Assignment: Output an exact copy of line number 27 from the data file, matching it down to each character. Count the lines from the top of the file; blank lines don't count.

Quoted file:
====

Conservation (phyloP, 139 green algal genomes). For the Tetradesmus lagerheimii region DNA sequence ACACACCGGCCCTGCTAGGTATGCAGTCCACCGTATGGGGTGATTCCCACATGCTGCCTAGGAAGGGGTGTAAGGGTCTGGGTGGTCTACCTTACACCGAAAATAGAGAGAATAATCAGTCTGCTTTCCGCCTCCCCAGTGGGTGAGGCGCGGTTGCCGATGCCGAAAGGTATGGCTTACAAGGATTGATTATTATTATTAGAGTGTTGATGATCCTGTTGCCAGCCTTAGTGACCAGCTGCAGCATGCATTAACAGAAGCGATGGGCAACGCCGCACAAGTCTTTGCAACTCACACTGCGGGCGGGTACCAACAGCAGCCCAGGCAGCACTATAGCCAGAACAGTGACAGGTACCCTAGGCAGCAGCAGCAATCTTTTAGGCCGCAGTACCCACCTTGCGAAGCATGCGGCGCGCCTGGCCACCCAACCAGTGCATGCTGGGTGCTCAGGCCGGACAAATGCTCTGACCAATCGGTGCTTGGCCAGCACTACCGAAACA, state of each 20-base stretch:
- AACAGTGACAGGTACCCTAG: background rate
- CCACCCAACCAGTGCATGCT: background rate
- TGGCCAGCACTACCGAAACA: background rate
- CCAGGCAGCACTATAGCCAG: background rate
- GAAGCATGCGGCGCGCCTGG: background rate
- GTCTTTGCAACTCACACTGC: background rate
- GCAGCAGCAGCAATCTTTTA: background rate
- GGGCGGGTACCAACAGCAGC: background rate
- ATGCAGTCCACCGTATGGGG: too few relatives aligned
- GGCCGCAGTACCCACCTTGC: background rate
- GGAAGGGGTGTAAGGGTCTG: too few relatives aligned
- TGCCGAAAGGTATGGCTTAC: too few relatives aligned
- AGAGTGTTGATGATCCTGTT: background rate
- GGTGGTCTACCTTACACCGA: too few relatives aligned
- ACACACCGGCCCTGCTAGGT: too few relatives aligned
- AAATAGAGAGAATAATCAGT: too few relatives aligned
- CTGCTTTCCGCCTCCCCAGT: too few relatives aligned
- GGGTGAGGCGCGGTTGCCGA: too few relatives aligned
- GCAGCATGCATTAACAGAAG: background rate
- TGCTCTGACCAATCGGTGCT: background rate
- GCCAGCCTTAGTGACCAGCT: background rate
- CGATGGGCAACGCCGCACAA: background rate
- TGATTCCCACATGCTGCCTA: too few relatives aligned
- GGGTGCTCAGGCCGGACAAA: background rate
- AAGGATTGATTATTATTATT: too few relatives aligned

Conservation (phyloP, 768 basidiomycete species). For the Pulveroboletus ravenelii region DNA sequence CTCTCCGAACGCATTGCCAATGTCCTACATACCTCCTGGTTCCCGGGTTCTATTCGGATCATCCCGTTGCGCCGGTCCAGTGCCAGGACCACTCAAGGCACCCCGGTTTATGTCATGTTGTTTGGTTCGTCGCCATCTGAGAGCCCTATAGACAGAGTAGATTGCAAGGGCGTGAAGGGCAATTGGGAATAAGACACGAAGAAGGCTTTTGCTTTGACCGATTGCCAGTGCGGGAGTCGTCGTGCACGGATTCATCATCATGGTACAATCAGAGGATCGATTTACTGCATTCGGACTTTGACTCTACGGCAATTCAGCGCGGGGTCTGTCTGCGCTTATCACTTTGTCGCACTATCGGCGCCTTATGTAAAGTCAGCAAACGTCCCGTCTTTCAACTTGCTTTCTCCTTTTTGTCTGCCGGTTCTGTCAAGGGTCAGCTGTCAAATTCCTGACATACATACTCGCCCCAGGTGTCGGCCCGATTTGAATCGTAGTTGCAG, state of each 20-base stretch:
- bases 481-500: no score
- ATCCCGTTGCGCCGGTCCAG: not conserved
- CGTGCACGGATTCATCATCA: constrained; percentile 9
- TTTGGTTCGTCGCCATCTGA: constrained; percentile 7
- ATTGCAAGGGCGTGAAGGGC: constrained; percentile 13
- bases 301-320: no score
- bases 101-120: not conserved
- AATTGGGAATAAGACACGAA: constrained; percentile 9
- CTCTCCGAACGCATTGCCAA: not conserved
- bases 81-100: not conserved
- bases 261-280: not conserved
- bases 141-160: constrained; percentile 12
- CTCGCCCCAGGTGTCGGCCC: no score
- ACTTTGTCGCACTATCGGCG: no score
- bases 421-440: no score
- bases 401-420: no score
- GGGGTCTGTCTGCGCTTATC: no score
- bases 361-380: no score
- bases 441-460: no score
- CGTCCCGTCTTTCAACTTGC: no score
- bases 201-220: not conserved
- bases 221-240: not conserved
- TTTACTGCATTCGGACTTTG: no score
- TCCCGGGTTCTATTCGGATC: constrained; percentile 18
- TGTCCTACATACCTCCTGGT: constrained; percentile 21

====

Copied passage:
Conservation (phyloP, 768 basidiomycete species). For the Pulveroboletus ravenelii region DNA sequence CTCTCCGAACGCATTGCCAATGTCCTACATACCTCCTGGTTCCCGGGTTCTATTCGGATCATCCCGTTGCGCCGGTCCAGTGCCAGGACCACTCAAGGCACCCCGGTTTATGTCATGTTGTTTGGTTCGTCGCCATCTGAGAGCCCTATAGACAGAGTAGATTGCAAGGGCGTGAAGGGCAATTGGGAATAAGACACGAAGAAGGCTTTTGCTTTGACCGATTGCCAGTGCGGGAGTCGTCGTGCACGGATTCATCATCATGGTACAATCAGAGGATCGATTTACTGCATTCGGACTTTGACTCTACGGCAATTCAGCGCGGGGTCTGTCTGCGCTTATCACTTTGTCGCACTATCGGCGCCTTATGTAAAGTCAGCAAACGTCCCGTCTTTCAACTTGCTTTCTCCTTTTTGTCTGCCGGTTCTGTCAAGGGTCAGCTGTCAAATTCCTGACATACATACTCGCCCCAGGTGTCGGCCCGATTTGAATCGTAGTTGCAG, state of each 20-base stretch: